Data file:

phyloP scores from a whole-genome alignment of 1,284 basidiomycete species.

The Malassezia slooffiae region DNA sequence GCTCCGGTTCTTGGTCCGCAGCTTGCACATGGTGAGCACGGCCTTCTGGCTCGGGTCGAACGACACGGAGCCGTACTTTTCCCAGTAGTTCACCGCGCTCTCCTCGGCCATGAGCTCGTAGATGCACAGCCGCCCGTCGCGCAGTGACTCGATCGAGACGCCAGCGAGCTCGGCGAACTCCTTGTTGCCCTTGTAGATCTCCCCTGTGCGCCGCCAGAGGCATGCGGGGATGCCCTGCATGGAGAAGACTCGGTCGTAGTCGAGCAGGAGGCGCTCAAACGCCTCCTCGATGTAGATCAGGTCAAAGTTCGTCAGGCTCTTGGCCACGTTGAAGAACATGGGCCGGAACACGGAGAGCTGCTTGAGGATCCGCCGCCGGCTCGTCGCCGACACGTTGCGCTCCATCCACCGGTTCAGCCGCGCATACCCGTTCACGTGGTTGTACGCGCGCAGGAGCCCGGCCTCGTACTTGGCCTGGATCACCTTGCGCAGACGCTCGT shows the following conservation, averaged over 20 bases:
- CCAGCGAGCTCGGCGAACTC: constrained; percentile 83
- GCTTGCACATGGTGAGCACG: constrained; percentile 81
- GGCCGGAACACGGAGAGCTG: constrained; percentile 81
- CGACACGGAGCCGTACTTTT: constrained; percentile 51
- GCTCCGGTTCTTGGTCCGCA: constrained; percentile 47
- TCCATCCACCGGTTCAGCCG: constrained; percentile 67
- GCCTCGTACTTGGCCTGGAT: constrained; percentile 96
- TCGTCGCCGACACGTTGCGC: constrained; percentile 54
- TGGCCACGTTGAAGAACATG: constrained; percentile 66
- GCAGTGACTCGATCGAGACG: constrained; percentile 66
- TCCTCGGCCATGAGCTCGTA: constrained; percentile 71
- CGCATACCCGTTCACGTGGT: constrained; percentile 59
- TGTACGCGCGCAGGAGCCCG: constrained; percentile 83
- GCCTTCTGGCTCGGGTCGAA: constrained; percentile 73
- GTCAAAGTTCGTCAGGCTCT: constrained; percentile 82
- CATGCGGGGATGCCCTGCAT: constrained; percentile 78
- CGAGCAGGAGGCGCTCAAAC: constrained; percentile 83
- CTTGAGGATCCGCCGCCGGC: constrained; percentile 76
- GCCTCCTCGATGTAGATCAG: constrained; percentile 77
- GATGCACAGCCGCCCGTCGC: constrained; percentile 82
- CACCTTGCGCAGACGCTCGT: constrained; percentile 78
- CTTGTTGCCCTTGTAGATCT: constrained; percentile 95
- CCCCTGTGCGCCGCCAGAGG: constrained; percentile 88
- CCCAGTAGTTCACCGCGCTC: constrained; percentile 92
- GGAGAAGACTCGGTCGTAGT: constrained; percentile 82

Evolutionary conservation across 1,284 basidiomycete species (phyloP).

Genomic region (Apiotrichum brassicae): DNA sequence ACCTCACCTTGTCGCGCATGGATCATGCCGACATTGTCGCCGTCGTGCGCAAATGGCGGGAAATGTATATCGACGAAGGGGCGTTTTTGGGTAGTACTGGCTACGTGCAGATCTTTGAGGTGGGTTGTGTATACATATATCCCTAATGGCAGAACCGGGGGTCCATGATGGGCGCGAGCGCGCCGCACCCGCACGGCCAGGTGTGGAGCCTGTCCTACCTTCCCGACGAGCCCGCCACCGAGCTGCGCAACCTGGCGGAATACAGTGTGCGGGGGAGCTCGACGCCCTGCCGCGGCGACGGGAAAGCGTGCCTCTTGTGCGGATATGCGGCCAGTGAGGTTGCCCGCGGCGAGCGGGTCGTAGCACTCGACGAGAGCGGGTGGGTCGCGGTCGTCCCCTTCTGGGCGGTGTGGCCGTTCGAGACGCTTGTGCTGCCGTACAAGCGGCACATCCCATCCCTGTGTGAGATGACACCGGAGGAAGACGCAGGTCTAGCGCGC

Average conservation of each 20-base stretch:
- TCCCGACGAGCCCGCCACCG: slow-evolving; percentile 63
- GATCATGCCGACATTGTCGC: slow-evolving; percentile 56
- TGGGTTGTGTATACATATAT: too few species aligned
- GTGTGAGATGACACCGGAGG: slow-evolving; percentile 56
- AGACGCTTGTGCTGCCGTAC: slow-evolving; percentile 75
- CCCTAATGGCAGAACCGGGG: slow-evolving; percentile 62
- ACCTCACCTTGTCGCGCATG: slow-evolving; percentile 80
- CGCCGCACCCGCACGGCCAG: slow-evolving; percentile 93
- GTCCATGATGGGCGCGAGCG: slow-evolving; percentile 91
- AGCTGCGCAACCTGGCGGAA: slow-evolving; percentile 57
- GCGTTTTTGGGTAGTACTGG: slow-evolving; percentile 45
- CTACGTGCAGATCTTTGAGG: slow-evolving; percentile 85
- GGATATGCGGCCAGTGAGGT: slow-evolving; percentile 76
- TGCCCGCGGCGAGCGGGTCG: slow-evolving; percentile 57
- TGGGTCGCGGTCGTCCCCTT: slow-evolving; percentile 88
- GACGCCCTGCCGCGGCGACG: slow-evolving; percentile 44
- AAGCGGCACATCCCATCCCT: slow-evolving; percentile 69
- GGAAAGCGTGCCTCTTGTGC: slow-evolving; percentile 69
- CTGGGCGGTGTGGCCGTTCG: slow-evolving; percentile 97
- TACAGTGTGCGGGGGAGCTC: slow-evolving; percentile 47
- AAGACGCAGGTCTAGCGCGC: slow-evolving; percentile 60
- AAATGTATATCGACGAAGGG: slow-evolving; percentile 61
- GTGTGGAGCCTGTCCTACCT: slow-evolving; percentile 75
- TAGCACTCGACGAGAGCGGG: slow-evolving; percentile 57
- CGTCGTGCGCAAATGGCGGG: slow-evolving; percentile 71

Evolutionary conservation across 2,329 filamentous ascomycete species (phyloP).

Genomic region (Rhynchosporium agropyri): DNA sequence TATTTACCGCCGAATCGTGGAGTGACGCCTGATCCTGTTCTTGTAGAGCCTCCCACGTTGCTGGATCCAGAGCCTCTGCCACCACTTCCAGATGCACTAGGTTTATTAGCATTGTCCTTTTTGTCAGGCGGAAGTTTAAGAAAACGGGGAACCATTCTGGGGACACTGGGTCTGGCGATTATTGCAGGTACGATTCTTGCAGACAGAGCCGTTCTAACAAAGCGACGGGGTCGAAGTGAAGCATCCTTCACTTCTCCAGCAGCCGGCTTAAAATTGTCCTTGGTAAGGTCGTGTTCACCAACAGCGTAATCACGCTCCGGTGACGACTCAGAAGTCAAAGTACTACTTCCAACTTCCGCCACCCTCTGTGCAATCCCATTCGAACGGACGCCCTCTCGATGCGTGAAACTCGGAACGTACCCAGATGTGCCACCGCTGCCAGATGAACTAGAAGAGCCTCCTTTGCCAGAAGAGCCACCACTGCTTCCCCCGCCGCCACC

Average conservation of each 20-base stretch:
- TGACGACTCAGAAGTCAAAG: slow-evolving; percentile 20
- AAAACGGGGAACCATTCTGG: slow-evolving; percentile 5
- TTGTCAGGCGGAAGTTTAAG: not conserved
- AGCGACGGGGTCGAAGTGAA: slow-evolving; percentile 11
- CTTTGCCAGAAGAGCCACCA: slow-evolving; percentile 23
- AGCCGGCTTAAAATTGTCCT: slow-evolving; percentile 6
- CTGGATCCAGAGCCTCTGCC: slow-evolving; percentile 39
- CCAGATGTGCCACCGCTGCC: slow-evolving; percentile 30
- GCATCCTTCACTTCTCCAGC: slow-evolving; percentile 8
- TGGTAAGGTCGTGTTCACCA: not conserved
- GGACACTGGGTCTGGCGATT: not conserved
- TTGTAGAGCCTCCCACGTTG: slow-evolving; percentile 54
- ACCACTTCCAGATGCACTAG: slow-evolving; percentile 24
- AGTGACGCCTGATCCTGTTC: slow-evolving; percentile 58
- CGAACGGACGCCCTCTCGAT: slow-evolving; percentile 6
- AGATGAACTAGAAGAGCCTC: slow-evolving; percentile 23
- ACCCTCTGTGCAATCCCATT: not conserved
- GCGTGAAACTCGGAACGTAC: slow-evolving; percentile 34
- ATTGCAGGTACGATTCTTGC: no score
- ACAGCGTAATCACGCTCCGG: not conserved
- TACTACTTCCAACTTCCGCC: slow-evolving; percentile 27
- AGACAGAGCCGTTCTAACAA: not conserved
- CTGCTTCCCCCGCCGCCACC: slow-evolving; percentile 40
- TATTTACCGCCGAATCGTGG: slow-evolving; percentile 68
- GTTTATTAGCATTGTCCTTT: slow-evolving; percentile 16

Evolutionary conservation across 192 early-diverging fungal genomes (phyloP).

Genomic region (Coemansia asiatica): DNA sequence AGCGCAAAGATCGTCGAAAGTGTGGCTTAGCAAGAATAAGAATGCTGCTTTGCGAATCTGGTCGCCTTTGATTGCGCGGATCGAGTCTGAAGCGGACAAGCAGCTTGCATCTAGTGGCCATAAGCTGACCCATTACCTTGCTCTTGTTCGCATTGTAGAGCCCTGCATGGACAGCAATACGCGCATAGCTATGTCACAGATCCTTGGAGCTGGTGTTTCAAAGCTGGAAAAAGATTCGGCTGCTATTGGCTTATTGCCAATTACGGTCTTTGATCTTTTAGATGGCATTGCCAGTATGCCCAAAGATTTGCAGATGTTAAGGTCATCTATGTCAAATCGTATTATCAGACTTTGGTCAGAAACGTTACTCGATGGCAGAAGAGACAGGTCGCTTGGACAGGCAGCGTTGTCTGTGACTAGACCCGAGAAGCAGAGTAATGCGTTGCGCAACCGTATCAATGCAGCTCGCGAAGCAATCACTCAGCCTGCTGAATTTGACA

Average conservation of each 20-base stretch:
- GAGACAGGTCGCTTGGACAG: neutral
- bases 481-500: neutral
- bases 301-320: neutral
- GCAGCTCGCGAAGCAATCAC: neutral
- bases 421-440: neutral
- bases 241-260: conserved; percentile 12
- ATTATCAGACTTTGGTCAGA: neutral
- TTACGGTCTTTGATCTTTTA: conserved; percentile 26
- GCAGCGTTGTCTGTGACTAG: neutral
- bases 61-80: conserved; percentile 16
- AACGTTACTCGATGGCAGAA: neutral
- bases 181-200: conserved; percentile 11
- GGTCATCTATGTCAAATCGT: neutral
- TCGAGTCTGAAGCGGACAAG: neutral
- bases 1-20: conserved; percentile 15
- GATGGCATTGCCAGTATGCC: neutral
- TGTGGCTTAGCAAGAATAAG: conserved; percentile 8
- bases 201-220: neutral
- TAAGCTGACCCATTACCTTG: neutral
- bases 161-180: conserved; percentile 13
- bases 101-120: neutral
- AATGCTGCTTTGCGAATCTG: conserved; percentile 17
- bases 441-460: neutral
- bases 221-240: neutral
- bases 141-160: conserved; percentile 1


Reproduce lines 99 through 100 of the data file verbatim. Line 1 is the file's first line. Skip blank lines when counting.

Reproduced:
- GGTCATCTATGTCAAATCGT: neutral
- TCGAGTCTGAAGCGGACAAG: neutral